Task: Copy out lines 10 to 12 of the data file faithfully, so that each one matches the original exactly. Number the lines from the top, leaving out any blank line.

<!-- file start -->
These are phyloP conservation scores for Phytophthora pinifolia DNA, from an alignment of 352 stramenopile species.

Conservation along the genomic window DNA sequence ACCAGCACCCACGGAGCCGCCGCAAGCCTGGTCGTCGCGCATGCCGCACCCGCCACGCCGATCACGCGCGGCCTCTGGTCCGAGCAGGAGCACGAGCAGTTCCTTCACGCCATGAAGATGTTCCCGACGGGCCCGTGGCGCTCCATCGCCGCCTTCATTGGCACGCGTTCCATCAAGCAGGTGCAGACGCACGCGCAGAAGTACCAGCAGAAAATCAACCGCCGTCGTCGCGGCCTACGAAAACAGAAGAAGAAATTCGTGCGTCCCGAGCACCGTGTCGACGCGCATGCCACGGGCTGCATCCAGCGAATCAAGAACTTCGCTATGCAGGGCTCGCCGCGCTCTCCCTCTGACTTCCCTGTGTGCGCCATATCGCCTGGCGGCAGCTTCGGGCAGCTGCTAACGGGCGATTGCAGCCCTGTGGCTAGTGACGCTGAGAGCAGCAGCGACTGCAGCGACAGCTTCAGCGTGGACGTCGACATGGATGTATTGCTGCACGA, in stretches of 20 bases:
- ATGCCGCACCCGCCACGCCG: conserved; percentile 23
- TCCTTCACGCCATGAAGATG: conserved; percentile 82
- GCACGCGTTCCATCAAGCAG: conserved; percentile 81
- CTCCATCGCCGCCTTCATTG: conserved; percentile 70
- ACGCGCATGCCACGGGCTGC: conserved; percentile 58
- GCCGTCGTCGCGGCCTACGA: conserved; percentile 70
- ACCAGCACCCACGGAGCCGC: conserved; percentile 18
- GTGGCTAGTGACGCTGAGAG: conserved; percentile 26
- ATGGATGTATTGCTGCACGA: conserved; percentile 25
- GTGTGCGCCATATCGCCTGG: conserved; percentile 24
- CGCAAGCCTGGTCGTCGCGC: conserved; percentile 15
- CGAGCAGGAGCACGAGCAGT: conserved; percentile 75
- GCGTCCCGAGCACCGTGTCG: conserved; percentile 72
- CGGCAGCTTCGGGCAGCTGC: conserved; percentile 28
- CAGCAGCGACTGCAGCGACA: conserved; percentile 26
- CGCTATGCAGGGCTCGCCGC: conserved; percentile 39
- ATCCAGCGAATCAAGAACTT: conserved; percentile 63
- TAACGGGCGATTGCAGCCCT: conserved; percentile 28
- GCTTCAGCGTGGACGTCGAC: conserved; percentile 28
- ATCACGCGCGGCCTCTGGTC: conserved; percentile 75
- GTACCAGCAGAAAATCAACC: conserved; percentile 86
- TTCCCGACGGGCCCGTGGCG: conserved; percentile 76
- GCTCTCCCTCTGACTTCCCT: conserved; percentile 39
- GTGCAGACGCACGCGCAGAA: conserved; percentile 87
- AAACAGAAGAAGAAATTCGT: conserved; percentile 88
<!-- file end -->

- GTGGCTAGTGACGCTGAGAG: conserved; percentile 26
- ATGGATGTATTGCTGCACGA: conserved; percentile 25
- GTGTGCGCCATATCGCCTGG: conserved; percentile 24